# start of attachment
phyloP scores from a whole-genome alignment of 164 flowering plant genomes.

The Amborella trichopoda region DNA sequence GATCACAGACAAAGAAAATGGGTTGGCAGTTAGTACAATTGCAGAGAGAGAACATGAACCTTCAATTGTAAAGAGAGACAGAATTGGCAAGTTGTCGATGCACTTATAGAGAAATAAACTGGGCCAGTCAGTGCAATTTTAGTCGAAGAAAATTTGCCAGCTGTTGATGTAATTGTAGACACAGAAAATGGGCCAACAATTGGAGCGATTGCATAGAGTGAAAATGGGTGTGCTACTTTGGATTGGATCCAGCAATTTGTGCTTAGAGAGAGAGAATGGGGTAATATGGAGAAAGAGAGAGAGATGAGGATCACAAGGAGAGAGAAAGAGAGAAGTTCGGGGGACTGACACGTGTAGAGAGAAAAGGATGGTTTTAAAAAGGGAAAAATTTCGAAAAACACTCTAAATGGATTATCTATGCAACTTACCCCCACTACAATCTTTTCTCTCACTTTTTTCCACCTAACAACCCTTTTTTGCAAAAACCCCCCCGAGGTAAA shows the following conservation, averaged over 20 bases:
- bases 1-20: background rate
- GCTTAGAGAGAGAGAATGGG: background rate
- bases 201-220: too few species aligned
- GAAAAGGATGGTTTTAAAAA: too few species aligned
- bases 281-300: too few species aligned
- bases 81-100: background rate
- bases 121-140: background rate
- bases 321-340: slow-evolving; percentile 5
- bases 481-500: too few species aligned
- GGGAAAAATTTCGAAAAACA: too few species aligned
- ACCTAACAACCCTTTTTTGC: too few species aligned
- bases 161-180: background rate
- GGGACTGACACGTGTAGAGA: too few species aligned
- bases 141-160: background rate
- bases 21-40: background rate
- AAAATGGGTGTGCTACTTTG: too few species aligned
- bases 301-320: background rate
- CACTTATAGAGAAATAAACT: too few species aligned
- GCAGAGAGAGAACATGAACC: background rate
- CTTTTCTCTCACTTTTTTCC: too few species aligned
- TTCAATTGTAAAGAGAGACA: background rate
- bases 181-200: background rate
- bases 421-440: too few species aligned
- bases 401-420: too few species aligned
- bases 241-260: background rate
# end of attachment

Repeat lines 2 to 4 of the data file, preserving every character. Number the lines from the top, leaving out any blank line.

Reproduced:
The Amborella trichopoda region DNA sequence GATCACAGACAAAGAAAATGGGTTGGCAGTTAGTACAATTGCAGAGAGAGAACATGAACCTTCAATTGTAAAGAGAGACAGAATTGGCAAGTTGTCGATGCACTTATAGAGAAATAAACTGGGCCAGTCAGTGCAATTTTAGTCGAAGAAAATTTGCCAGCTGTTGATGTAATTGTAGACACAGAAAATGGGCCAACAATTGGAGCGATTGCATAGAGTGAAAATGGGTGTGCTACTTTGGATTGGATCCAGCAATTTGTGCTTAGAGAGAGAGAATGGGGTAATATGGAGAAAGAGAGAGAGATGAGGATCACAAGGAGAGAGAAAGAGAGAAGTTCGGGGGACTGACACGTGTAGAGAGAAAAGGATGGTTTTAAAAAGGGAAAAATTTCGAAAAACACTCTAAATGGATTATCTATGCAACTTACCCCCACTACAATCTTTTCTCTCACTTTTTTCCACCTAACAACCCTTTTTTGCAAAAACCCCCCCGAGGTAAA shows the following conservation, averaged over 20 bases:
- bases 1-20: background rate
- GCTTAGAGAGAGAGAATGGG: background rate